Hello and welcome to The Black Experience 2.0: Giving White Comfort The Backseat.
The Black Experience 2.0 is the second edition of The Black Experience which was held last year in February. The Black Experience is a month long blog series held in honour of Black History Month, which features Black authors and Black bookish content creators and aims at highlighting Black stories and experiences.
TBE 2.0 is especially about giving Black people the space to be fully them and share their stories while centring themselves and their experience of Blackness and without care for the white gaze.
Today on TBE 2.0, I chat with the author of the highly anticipated YA debut, Ace of Spades, Faridah Àbíké-Íyímídé (she/her). We talk about her debut, conventions in the Thriller genre, and ways in which real life can be more terrifying than fiction, especially for Black people.
Q: Hello Faridah! Thank you so much for taking out some of the time to chat with me today. It’s really great to have you here. Before we fully start with the interview, could you briefly introduce yourself and tell us a little on what your debut, Ace of Spades, is all about?
A: Hello! Thank you for having me. My name is Faridah Abike-Iyimide and my debut novel Ace of Spades releases on June 1st 2021. Ace of Spades is best pitched as Gossip Girl meets Get Out and it is a YA Thriller that follows Devon and Chiamaka in their final year at Niveus Private Academy. Things are going well for the both of them, for one they have both been elected as senior prefects this year, and they both have plans to graduate and attend elite Universities. Things start to take a turn when an anonymous texter – Aces – starts leaking their secrets to the entire school. Despite being very different people, Devon and Chiamaka have to put aside their differences and team up before things get deadly.
Q: Before we get down to business, for research (for fun ahem) purposes I like to ask anyone I interview who their favourite Winne the Pooh character is, so who is yours?
A: I love this question so much because I was OBSESSED with Winnie the Pooh when I was a kid. My bedroom was Winnie the Pooh themed and I even still own a Winnie the Pooh book filled with all of Winnie’s wisdom and advice. But back to the question… I think my favourite character is… Winnie. Not sure if that is basic, but I really love Winnie.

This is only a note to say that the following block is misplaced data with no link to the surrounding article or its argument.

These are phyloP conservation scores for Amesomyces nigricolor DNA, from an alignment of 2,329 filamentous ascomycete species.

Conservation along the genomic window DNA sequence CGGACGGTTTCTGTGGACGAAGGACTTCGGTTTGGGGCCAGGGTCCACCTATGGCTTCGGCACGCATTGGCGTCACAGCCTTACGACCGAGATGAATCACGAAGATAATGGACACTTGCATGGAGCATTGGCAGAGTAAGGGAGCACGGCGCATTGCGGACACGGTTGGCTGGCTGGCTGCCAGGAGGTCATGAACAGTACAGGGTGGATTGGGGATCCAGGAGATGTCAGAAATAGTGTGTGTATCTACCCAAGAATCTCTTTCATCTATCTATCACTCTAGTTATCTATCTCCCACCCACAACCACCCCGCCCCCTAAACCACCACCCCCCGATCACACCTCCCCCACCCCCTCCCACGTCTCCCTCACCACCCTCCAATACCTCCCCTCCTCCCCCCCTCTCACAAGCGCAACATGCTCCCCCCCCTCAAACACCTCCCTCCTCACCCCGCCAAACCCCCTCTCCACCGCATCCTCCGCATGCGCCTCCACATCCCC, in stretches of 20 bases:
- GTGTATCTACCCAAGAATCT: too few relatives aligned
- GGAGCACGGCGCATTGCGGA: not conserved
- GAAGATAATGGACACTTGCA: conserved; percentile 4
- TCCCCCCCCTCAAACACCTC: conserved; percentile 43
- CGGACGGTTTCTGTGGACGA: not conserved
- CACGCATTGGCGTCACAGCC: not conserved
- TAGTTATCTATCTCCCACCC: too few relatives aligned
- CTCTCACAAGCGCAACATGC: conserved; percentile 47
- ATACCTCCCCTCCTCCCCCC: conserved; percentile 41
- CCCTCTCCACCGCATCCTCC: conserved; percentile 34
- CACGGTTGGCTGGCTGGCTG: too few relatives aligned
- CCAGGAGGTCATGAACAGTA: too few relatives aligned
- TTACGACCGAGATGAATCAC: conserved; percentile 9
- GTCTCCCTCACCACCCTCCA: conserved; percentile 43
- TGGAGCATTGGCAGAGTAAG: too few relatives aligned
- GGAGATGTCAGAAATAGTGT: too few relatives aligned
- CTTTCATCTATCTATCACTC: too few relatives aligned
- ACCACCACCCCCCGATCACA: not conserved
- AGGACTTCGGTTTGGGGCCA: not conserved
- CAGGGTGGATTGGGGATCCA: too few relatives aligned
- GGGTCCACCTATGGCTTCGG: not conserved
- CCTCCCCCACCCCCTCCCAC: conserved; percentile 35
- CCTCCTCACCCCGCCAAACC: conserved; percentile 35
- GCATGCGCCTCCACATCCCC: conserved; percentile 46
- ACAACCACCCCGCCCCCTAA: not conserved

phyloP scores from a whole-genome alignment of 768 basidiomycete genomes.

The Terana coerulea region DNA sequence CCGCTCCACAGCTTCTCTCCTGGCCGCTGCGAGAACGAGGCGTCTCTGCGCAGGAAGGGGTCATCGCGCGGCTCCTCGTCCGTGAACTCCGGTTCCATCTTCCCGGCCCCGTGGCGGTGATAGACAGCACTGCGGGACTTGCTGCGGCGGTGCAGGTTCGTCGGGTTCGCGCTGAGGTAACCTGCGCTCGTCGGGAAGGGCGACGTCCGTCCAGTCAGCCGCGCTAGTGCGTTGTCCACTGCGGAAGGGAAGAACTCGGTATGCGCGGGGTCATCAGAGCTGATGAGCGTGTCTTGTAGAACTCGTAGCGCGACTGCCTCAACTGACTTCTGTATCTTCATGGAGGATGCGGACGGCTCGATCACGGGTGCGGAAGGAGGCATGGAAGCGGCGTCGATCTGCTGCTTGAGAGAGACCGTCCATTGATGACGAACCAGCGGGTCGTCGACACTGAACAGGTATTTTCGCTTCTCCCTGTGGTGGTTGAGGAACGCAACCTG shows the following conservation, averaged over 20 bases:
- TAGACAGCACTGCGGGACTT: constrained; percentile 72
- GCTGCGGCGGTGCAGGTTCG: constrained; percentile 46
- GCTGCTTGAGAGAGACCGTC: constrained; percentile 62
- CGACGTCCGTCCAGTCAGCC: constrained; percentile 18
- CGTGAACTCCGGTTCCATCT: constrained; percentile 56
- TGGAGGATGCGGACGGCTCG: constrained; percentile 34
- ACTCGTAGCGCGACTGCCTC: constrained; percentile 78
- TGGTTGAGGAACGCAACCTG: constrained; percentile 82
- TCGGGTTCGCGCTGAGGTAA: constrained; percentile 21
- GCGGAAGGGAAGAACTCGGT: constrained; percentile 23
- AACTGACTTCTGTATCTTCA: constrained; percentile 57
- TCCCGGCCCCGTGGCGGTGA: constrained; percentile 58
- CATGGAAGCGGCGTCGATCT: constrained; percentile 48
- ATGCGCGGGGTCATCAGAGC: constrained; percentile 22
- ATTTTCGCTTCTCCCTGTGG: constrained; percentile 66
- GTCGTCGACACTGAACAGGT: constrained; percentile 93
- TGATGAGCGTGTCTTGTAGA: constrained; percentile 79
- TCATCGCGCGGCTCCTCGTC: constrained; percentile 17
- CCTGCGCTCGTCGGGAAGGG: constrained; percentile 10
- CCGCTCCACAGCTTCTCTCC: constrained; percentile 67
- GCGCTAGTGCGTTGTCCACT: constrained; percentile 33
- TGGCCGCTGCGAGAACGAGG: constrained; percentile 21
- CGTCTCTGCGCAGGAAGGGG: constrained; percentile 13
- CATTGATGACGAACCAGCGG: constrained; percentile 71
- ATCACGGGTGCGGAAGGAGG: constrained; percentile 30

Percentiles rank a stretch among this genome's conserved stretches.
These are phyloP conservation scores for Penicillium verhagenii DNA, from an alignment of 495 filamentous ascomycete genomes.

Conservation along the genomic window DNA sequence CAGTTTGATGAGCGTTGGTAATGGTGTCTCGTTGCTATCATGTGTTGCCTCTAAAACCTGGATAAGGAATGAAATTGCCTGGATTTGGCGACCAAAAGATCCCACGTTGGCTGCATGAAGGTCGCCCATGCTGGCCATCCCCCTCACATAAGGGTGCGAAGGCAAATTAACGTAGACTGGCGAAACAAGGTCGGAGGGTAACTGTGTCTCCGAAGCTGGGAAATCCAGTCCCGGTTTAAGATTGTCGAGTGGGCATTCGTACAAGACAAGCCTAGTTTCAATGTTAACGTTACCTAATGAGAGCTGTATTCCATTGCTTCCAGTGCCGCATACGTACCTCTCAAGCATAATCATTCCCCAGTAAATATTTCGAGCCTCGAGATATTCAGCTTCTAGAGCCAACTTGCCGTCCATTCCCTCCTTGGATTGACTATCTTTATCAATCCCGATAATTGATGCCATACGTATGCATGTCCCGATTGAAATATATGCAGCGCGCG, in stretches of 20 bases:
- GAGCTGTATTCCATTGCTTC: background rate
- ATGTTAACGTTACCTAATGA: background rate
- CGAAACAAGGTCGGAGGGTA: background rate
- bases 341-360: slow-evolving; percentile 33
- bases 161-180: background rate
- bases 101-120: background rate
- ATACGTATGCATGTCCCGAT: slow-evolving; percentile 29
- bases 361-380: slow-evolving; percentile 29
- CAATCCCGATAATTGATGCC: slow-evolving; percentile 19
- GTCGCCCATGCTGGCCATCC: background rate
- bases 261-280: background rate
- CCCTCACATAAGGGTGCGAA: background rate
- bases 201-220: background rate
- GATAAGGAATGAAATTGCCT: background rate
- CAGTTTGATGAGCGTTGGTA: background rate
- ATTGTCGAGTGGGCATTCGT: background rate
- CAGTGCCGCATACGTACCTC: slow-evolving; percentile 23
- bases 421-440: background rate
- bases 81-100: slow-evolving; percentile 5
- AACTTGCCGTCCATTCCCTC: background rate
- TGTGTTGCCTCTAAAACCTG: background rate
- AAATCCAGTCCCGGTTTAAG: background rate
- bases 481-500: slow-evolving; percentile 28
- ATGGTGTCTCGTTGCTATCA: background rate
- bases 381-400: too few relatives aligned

Q: On your Twitter and Instagram, you talk a lot about your love for Gossip Girl and how it impacted your decision to write Ace of Spades. What other books or media, aside of Gossip Girl, inspired you to write Ace of Spades?
A: This might surprise some people but ‘Animal Farm’ by George Orwell was a huge inspiration for me when writing Ace of Spades. I really loved the allegorical nature of Animal Farm and the way Orwell told this story about the Russian revolution through these animals. Ace of Spades is very much an allegory. Aspects of it may seem far fetched, but it’s meant to mirror real life events and experiences.
Q: A lot of thrillers and even books in the horror genre rely on ableist tropes as major twists or themes in their plots. The reliance on misrepresentation of mentally ill characters is quite rampant in the genre and from the reviews I’ve seen so far, Ace of Spades deviates from this convention and rather uses real and truly insidious experiences of Black and queer people instead. This must have been a lot for you, so I want to ask how did you feel throughout the writing process or writing these themes?
A: I’ve noticed that too and I really hope it is something that happens less in the genre as it is very harmful. I definitely wanted to steer clear of that because not only is it problematic but I think it sends a very bad message to teenagers – many of whom are dealing with disabilities and mental health issues – that they are antagonists.